Students can put credits towards joint degrees (in which credits may count towards both subjects) or dual degrees (where credits only apply to one subject). Joint degrees options with the MBA are law, education, public policy, computer sciences, as well as environment and resources. Dual degrees combine the MBA with another program at a different school to which candidates have also been accepted.

Stanford GSB and Harvard Business School admissions


Harvard Business School

Stanford GSB

Number of Students



Average Age



% Female



Average Years Work Experience



% International



Nationalities Represented



Average GMAT Score



2013 data, except average age (2012).

Stanford GSB and Harvard Business School admissions are, as you might expect, very competitive. Of 7,108 applicants to Stanford, 406 made the cut – a record high, while 932 of 9,315 were successful in the Harvard Business School admissions process.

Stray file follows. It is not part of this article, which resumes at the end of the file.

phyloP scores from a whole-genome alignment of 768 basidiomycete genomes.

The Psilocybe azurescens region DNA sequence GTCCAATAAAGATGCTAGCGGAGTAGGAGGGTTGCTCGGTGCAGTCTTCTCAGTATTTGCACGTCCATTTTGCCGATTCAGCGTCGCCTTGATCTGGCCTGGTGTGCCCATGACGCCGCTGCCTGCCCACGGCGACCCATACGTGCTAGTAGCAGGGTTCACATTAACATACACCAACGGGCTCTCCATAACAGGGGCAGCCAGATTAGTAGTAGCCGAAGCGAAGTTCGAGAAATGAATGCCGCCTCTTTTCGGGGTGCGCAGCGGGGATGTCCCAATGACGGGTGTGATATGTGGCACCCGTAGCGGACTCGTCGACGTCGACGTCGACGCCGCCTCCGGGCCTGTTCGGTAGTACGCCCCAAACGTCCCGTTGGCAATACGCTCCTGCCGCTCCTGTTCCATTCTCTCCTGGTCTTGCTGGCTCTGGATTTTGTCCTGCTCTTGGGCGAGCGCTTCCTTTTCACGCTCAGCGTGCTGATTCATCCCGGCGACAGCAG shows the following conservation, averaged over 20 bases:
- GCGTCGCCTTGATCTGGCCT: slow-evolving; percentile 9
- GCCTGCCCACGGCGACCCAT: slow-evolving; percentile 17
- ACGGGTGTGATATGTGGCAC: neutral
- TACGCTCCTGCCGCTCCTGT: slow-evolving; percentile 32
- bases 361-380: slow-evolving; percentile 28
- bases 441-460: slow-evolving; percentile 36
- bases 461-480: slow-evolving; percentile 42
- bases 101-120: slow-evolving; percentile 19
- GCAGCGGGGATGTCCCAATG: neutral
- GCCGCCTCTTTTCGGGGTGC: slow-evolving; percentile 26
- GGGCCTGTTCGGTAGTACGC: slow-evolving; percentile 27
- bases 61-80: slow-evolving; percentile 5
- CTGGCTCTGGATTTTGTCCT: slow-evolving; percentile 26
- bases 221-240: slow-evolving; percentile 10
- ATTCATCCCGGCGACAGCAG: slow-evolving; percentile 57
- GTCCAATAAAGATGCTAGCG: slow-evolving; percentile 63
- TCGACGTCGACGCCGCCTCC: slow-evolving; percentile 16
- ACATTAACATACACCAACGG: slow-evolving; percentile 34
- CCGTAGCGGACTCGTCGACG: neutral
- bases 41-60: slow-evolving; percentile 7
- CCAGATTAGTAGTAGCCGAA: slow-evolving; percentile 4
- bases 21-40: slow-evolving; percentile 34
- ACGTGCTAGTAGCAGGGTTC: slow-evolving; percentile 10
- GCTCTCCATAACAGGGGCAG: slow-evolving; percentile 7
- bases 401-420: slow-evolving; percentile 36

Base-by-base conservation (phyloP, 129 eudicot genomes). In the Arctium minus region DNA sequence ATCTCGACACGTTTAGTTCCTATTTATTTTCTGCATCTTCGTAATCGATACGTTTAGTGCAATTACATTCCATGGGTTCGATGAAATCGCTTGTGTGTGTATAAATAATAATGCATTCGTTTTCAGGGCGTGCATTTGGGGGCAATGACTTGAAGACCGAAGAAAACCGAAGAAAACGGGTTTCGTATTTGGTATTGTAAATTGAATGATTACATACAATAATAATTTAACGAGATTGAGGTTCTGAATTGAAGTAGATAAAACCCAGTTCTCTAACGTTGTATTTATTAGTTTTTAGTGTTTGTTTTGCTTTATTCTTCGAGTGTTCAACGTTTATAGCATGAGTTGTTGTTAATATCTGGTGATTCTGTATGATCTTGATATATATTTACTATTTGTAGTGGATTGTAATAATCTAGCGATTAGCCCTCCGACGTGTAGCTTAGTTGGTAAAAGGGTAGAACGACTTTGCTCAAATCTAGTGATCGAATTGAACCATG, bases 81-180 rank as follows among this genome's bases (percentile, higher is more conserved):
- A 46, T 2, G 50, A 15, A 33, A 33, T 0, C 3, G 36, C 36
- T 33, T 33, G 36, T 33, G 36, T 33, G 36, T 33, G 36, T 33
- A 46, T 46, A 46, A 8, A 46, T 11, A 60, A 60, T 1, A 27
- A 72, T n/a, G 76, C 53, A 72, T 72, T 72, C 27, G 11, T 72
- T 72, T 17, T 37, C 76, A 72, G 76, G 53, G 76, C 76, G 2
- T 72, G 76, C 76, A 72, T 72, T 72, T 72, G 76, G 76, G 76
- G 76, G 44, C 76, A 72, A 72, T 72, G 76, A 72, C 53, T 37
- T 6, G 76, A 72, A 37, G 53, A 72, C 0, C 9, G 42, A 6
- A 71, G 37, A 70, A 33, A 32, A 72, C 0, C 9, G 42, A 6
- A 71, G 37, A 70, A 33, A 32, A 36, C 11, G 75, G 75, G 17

Academic rigor is at the heart of both schools’ admissions process. Only the most elite of the Indian Institutes of Management, at which the competition for places is famously competitive, can lay claim to a higher average GMAT score than one finds at these two elite schools, where only a score well in excess of 700 will do for most. The difference between the two is nominal.

On average candidates at both schools have around four years’ management experience behind them and will be approximately 27 years old – about the mean for schools in the US & Canada.

While the cohort at Stanford GSB possesses a slightly higher proportion of international students (42% over 34%), students of slightly more nationalities (60 compared to 54) made it through the Harvard Business School admissions process.

In terms of the women in the classroom, Stanford GSB hovers around the regional average for the US & Canada, while Harvard Business School’s percentage of 41% exceeds it. Efforts to tackle gender inequality at the latter have largely been focused on current students – though an effect on Harvard Business School admissions and applications cannot be ruled out, and indeed there has been a single year increase in the proportion of female students.

QS Global 200 Business Schools Report: Specialization MBA rankings

MBA Specialization

Harvard Business School

Stanford GSB

Corporate Social Responsibility









Information Management






International Management









Operation Management






Specializations MBA rankings taken from 2012/13 QS Global 200 Business Schools Report